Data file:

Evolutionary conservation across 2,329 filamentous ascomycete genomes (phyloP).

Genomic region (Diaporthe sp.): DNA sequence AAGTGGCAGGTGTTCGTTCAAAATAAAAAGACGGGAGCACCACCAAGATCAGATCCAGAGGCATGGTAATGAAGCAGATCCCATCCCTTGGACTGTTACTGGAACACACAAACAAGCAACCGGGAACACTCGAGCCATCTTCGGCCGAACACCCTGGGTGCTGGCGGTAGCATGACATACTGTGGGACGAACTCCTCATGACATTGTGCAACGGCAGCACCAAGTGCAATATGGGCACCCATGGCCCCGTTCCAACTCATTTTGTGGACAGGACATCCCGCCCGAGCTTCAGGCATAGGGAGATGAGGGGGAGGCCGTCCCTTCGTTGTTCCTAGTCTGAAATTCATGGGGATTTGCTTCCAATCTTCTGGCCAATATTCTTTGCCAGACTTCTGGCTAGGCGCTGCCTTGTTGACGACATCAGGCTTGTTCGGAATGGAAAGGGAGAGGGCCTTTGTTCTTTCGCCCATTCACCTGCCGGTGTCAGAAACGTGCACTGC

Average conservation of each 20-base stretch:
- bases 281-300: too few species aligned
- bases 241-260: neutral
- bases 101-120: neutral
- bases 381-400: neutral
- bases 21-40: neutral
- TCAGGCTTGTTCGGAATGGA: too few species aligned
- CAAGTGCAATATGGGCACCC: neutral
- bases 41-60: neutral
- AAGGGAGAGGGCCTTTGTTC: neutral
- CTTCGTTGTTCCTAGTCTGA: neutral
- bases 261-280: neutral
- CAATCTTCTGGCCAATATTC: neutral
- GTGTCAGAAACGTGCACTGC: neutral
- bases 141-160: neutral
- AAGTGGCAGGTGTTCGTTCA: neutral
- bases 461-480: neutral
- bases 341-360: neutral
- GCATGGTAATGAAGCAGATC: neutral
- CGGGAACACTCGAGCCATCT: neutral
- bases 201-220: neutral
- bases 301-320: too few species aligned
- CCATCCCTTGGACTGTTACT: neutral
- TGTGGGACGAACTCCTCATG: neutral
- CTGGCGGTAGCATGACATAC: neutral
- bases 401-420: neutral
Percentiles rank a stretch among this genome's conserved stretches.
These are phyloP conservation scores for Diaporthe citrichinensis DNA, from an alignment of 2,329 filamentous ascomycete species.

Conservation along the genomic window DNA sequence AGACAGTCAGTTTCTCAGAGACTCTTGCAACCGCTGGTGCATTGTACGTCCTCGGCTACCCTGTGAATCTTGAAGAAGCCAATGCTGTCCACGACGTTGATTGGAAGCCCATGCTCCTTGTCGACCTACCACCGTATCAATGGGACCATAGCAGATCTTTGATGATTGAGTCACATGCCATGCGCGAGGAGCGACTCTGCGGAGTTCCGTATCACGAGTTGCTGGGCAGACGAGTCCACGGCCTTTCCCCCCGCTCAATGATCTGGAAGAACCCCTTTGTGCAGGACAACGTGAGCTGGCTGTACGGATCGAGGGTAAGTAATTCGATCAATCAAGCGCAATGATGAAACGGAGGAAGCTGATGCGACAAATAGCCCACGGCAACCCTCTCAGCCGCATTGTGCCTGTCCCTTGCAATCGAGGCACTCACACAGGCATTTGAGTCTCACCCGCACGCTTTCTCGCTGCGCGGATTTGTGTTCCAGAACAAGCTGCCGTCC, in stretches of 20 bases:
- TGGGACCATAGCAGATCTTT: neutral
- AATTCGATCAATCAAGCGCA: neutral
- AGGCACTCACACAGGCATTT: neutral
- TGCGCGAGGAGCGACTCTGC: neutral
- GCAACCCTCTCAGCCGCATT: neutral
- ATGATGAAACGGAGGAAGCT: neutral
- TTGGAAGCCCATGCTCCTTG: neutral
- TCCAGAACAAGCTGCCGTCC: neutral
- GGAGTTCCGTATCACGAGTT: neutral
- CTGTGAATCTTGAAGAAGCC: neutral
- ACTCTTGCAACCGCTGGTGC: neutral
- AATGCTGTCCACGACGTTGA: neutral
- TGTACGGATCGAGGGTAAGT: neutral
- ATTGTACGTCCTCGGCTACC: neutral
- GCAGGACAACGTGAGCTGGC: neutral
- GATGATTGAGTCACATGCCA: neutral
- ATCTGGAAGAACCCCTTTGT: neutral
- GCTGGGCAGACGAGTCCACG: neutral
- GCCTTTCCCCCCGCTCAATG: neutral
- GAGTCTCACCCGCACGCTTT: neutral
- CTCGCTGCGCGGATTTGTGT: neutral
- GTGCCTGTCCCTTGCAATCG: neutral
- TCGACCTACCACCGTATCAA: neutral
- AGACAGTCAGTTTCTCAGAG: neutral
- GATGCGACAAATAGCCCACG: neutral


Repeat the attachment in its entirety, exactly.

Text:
Evolutionary conservation across 2,329 filamentous ascomycete genomes (phyloP).

Genomic region (Diaporthe sp.): DNA sequence AAGTGGCAGGTGTTCGTTCAAAATAAAAAGACGGGAGCACCACCAAGATCAGATCCAGAGGCATGGTAATGAAGCAGATCCCATCCCTTGGACTGTTACTGGAACACACAAACAAGCAACCGGGAACACTCGAGCCATCTTCGGCCGAACACCCTGGGTGCTGGCGGTAGCATGACATACTGTGGGACGAACTCCTCATGACATTGTGCAACGGCAGCACCAAGTGCAATATGGGCACCCATGGCCCCGTTCCAACTCATTTTGTGGACAGGACATCCCGCCCGAGCTTCAGGCATAGGGAGATGAGGGGGAGGCCGTCCCTTCGTTGTTCCTAGTCTGAAATTCATGGGGATTTGCTTCCAATCTTCTGGCCAATATTCTTTGCCAGACTTCTGGCTAGGCGCTGCCTTGTTGACGACATCAGGCTTGTTCGGAATGGAAAGGGAGAGGGCCTTTGTTCTTTCGCCCATTCACCTGCCGGTGTCAGAAACGTGCACTGC

Average conservation of each 20-base stretch:
- bases 281-300: too few species aligned
- bases 241-260: neutral
- bases 101-120: neutral
- bases 381-400: neutral
- bases 21-40: neutral
- TCAGGCTTGTTCGGAATGGA: too few species aligned
- CAAGTGCAATATGGGCACCC: neutral
- bases 41-60: neutral
- AAGGGAGAGGGCCTTTGTTC: neutral
- CTTCGTTGTTCCTAGTCTGA: neutral
- bases 261-280: neutral
- CAATCTTCTGGCCAATATTC: neutral
- GTGTCAGAAACGTGCACTGC: neutral
- bases 141-160: neutral
- AAGTGGCAGGTGTTCGTTCA: neutral
- bases 461-480: neutral
- bases 341-360: neutral
- GCATGGTAATGAAGCAGATC: neutral
- CGGGAACACTCGAGCCATCT: neutral
- bases 201-220: neutral
- bases 301-320: too few species aligned
- CCATCCCTTGGACTGTTACT: neutral
- TGTGGGACGAACTCCTCATG: neutral
- CTGGCGGTAGCATGACATAC: neutral
- bases 401-420: neutral
Percentiles rank a stretch among this genome's conserved stretches.
These are phyloP conservation scores for Diaporthe citrichinensis DNA, from an alignment of 2,329 filamentous ascomycete species.

Conservation along the genomic window DNA sequence AGACAGTCAGTTTCTCAGAGACTCTTGCAACCGCTGGTGCATTGTACGTCCTCGGCTACCCTGTGAATCTTGAAGAAGCCAATGCTGTCCACGACGTTGATTGGAAGCCCATGCTCCTTGTCGACCTACCACCGTATCAATGGGACCATAGCAGATCTTTGATGATTGAGTCACATGCCATGCGCGAGGAGCGACTCTGCGGAGTTCCGTATCACGAGTTGCTGGGCAGACGAGTCCACGGCCTTTCCCCCCGCTCAATGATCTGGAAGAACCCCTTTGTGCAGGACAACGTGAGCTGGCTGTACGGATCGAGGGTAAGTAATTCGATCAATCAAGCGCAATGATGAAACGGAGGAAGCTGATGCGACAAATAGCCCACGGCAACCCTCTCAGCCGCATTGTGCCTGTCCCTTGCAATCGAGGCACTCACACAGGCATTTGAGTCTCACCCGCACGCTTTCTCGCTGCGCGGATTTGTGTTCCAGAACAAGCTGCCGTCC, in stretches of 20 bases:
- TGGGACCATAGCAGATCTTT: neutral
- AATTCGATCAATCAAGCGCA: neutral
- AGGCACTCACACAGGCATTT: neutral
- TGCGCGAGGAGCGACTCTGC: neutral
- GCAACCCTCTCAGCCGCATT: neutral
- ATGATGAAACGGAGGAAGCT: neutral
- TTGGAAGCCCATGCTCCTTG: neutral
- TCCAGAACAAGCTGCCGTCC: neutral
- GGAGTTCCGTATCACGAGTT: neutral
- CTGTGAATCTTGAAGAAGCC: neutral
- ACTCTTGCAACCGCTGGTGC: neutral
- AATGCTGTCCACGACGTTGA: neutral
- TGTACGGATCGAGGGTAAGT: neutral
- ATTGTACGTCCTCGGCTACC: neutral
- GCAGGACAACGTGAGCTGGC: neutral
- GATGATTGAGTCACATGCCA: neutral
- ATCTGGAAGAACCCCTTTGT: neutral
- GCTGGGCAGACGAGTCCACG: neutral
- GCCTTTCCCCCCGCTCAATG: neutral
- GAGTCTCACCCGCACGCTTT: neutral
- CTCGCTGCGCGGATTTGTGT: neutral
- GTGCCTGTCCCTTGCAATCG: neutral
- TCGACCTACCACCGTATCAA: neutral
- AGACAGTCAGTTTCTCAGAG: neutral
- GATGCGACAAATAGCCCACG: neutral